Roland Brener

Plastic funnels and tubing, small radio speakers, steel armatures, and simple electronics are all incorporated in Roland Brener’s sculptures. In the two large works that are the focus of this exhibition, Brener uses rudimentary “basement workbench” technology to perform simple tasks that mimic human endeavors. A few tears falling from the eyes of a robot or a nearly subliminal computer-generated sound program suggesting the sounds of a forest incite reflections on human experience, rather than simply a meditation on the effects of technology.

Brener’s relationship with technology is that of the amateur who finds what he needs in hobby shops and hardware stores, and his works frequently evince use of a fast-paced, often caustic sense of humor. Mobile with Low-Flying Stereotypes, 1991, consists of an enormous superstructure hung with small painted plaster human figurines that rotate through the air to the sound of birds chirping and a chorus of applause. As the luridly painted figures, half man and half British-beer-mug caricature, float past, the audio melds with its sculptural elements, forming an amalgam of sound and movement.

Identical plaster bodies have different oversize heads attached to them (some are repeated): that of a Mexican gaucho, a Persian sultan, a turbaned Berber, and an aging Oriental, all 19th-century colonialist stereotypes. Here Brener is making a wry comment on the fact that many of our perceptions of the world begin from the stereotyped notion we hold of others. He is measuring time and marking space, as the circulating figures are slowly propelled by a single electric fan. With these acts of formal definition—by strictly controlling the objects’ movement in space—he avoids an unreflective aggrandizement of technology. Brener maintains that technology is a means to an end, and although it has remained a constant part of his vocabulary, one can only speculate that it’s the unexpected visual results of technology that keep drawing him back to these moving images.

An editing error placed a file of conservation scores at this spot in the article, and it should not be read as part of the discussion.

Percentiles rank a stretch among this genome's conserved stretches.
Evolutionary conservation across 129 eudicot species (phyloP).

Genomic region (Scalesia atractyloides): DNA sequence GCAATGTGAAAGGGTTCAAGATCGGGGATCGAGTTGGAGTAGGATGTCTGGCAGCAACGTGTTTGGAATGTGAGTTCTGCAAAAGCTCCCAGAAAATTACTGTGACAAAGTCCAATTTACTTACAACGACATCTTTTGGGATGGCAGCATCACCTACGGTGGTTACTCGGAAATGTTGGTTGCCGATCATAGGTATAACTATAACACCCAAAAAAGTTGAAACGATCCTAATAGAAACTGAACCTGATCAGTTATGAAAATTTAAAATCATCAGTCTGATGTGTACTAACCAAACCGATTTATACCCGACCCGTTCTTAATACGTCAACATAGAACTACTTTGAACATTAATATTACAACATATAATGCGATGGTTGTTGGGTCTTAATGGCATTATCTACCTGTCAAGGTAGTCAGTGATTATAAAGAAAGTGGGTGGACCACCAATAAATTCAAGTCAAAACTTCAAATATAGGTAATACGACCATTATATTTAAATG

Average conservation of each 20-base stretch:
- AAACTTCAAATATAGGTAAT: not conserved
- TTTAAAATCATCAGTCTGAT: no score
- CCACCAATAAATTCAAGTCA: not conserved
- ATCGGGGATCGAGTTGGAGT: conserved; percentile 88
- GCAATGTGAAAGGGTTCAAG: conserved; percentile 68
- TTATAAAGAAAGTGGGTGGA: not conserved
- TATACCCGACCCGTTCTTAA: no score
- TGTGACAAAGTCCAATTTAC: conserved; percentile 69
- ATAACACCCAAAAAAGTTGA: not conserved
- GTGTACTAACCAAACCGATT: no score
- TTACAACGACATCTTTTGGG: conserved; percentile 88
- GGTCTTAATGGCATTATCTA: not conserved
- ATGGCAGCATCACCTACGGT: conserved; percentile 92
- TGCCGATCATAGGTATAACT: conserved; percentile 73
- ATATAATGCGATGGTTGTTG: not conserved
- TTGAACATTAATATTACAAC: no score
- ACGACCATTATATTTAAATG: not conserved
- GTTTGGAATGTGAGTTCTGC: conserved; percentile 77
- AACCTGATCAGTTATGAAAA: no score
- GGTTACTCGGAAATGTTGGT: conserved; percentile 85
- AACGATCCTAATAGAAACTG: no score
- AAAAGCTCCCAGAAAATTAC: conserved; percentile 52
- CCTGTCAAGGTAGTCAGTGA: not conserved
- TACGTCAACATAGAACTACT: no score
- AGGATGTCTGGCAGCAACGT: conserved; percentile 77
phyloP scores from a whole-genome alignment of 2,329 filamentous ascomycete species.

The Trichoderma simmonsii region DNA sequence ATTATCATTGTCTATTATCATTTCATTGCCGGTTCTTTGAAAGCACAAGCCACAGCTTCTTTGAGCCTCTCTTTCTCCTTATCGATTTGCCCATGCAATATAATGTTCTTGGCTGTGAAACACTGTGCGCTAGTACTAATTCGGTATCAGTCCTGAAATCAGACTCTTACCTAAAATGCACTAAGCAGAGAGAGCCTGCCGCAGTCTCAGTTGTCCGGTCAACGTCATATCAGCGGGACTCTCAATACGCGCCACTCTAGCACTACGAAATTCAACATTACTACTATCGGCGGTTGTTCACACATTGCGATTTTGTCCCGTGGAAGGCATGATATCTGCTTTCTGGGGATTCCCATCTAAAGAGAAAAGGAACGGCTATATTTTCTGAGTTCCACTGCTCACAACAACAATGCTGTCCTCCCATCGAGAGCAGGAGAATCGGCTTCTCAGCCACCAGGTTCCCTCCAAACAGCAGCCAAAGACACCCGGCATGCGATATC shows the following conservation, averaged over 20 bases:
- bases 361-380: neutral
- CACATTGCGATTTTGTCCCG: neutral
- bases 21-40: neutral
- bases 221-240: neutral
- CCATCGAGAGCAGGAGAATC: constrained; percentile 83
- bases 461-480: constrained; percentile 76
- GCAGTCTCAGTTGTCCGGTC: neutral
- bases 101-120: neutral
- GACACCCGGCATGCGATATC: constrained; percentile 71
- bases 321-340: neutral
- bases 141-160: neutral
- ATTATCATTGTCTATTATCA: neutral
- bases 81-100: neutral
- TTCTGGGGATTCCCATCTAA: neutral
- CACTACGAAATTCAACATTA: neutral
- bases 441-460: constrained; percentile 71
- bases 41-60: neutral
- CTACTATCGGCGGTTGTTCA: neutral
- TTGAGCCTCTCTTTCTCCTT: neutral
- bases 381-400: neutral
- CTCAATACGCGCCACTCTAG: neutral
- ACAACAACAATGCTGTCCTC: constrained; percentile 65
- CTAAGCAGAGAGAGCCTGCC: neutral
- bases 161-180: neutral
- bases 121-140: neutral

Firmly anchored by a pedestal table stand, the seven-foot-high creature entitled Weeper, 1990–91, with its birdlike head, plume, and beak, has a striking presence in relation to the mobile. Small stereo speakers in each eye emit the sounds of the natural world. From these eyes drip a steady stream of tears. Although this piece is a near-static object, the slow dripping of water provokes an uncanny empathy. In many respects, Brener’s sculpture emphasizes the entertainment value of art, suggesting that staged emotions are really all we’re after. For an artist living on the west coast of Canada, however, where the destruction of the forests has become a central concern, the issue of the environment takes on political urgency. The tears Weeper cries serve as a highly effective environmental rallying cry.

Linda Genereux